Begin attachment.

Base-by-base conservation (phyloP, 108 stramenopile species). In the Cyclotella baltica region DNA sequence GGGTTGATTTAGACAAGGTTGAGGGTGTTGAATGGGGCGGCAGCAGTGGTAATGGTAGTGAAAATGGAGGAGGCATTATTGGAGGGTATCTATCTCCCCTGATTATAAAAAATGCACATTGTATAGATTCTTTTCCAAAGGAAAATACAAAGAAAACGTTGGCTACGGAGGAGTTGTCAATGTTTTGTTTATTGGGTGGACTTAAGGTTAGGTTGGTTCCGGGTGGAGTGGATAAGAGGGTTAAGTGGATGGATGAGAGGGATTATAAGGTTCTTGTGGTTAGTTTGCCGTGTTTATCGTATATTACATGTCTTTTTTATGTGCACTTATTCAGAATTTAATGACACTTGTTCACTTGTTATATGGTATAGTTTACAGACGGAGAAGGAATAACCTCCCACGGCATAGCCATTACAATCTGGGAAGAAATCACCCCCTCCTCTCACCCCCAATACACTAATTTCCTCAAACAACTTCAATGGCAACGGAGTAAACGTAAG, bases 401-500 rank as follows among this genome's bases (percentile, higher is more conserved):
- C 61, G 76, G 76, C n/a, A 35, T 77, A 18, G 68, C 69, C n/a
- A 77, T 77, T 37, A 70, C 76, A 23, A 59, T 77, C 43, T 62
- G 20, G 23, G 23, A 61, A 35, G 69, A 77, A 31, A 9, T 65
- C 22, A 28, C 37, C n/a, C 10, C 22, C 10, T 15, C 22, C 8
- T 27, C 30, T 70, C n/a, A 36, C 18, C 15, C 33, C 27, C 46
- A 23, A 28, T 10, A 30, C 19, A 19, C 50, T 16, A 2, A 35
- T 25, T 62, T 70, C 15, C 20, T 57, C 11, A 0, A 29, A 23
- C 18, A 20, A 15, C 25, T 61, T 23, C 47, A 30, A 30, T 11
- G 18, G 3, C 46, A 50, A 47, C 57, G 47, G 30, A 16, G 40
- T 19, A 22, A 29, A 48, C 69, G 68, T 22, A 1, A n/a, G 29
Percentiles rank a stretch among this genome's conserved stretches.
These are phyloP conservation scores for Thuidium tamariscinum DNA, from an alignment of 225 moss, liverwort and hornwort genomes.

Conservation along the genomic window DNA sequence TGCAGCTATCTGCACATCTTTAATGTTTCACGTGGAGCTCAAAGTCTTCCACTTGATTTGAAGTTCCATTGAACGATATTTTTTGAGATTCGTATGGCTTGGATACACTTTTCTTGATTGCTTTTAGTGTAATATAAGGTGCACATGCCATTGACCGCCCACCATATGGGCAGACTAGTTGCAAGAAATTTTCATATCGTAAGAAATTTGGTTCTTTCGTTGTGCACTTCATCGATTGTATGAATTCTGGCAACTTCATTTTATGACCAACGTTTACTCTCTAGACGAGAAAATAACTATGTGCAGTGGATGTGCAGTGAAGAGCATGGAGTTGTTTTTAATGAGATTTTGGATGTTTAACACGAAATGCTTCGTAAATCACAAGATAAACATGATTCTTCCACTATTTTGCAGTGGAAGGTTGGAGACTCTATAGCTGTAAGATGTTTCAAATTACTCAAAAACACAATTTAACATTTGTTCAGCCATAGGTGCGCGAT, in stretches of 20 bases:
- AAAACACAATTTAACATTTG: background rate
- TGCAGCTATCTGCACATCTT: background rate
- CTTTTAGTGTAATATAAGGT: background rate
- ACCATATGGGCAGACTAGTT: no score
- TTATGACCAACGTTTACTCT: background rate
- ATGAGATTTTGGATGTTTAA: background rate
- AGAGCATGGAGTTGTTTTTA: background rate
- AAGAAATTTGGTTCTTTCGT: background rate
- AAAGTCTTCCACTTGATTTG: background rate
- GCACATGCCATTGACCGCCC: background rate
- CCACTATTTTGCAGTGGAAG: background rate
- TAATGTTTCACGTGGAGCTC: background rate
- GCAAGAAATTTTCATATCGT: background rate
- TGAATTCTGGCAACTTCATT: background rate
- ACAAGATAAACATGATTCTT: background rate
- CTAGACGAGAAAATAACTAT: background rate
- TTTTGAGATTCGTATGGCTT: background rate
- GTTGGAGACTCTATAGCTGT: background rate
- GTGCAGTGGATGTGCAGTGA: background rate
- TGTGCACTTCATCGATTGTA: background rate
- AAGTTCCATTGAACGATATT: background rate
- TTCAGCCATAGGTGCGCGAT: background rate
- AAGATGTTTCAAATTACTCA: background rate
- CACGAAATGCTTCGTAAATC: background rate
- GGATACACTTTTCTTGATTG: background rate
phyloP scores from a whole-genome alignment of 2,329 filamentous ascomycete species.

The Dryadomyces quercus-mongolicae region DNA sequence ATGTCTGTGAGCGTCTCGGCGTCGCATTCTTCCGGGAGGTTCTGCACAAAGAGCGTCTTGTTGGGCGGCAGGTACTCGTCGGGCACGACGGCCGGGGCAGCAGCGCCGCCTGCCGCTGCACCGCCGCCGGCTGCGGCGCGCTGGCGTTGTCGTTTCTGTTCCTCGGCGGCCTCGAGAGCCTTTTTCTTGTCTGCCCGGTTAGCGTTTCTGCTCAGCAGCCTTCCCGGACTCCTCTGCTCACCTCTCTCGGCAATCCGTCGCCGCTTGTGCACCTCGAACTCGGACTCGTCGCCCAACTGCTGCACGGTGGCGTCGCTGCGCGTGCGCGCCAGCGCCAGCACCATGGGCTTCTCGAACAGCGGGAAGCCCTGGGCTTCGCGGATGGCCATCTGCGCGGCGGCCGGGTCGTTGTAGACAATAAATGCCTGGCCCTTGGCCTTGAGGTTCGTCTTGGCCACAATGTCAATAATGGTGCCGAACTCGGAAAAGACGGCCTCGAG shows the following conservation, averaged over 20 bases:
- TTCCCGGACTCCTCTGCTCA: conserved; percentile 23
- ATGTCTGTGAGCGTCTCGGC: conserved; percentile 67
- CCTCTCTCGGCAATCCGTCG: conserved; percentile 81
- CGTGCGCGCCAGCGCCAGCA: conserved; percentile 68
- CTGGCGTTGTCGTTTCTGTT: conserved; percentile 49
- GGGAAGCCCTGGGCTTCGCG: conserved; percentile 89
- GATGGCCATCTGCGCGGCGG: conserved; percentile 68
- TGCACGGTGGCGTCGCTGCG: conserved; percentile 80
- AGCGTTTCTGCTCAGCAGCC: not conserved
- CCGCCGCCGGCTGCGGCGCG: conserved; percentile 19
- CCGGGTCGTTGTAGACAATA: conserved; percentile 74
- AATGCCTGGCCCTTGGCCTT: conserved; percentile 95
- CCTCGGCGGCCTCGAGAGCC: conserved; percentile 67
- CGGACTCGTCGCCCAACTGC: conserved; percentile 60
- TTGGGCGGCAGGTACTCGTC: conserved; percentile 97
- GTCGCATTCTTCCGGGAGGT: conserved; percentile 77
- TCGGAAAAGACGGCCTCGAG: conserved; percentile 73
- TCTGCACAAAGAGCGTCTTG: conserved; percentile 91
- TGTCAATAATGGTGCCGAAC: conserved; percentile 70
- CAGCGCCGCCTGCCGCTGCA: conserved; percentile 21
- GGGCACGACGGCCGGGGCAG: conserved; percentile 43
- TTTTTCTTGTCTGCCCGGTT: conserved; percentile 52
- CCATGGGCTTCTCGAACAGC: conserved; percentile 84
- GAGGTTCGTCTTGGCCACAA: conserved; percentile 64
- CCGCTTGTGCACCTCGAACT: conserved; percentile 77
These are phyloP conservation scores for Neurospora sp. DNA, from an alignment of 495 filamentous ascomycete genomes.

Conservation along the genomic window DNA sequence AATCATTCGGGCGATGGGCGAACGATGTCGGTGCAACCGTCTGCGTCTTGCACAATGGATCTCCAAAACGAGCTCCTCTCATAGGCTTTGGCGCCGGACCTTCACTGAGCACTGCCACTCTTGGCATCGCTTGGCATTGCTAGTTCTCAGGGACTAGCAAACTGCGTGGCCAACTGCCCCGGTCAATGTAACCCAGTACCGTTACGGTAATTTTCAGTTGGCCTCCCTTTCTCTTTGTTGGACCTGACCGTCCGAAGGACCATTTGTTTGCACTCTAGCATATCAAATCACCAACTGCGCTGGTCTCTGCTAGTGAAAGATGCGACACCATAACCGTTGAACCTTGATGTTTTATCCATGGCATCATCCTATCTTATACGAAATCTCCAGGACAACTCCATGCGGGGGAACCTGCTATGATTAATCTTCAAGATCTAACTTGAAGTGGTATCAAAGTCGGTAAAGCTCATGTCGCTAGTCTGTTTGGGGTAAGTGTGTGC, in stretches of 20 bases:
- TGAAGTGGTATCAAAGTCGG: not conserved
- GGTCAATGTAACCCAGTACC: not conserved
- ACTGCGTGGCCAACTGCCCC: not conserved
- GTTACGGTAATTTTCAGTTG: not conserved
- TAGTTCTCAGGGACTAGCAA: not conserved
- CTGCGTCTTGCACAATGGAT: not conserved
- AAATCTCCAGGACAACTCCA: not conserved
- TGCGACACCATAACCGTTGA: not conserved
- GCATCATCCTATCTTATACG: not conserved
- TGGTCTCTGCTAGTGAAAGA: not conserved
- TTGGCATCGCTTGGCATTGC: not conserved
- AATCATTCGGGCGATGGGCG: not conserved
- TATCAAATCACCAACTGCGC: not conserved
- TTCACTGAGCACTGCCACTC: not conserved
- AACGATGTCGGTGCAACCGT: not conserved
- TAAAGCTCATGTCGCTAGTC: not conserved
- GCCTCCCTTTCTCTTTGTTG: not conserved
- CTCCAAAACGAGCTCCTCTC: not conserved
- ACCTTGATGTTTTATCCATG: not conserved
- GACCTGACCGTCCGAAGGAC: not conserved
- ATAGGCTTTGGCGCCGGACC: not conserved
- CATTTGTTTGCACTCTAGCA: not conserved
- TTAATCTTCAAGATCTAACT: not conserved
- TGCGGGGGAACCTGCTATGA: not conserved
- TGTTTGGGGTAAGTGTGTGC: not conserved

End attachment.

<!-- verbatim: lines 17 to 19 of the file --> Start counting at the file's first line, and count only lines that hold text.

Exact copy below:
- CTTTTAGTGTAATATAAGGT: background rate
- ACCATATGGGCAGACTAGTT: no score
- TTATGACCAACGTTTACTCT: background rate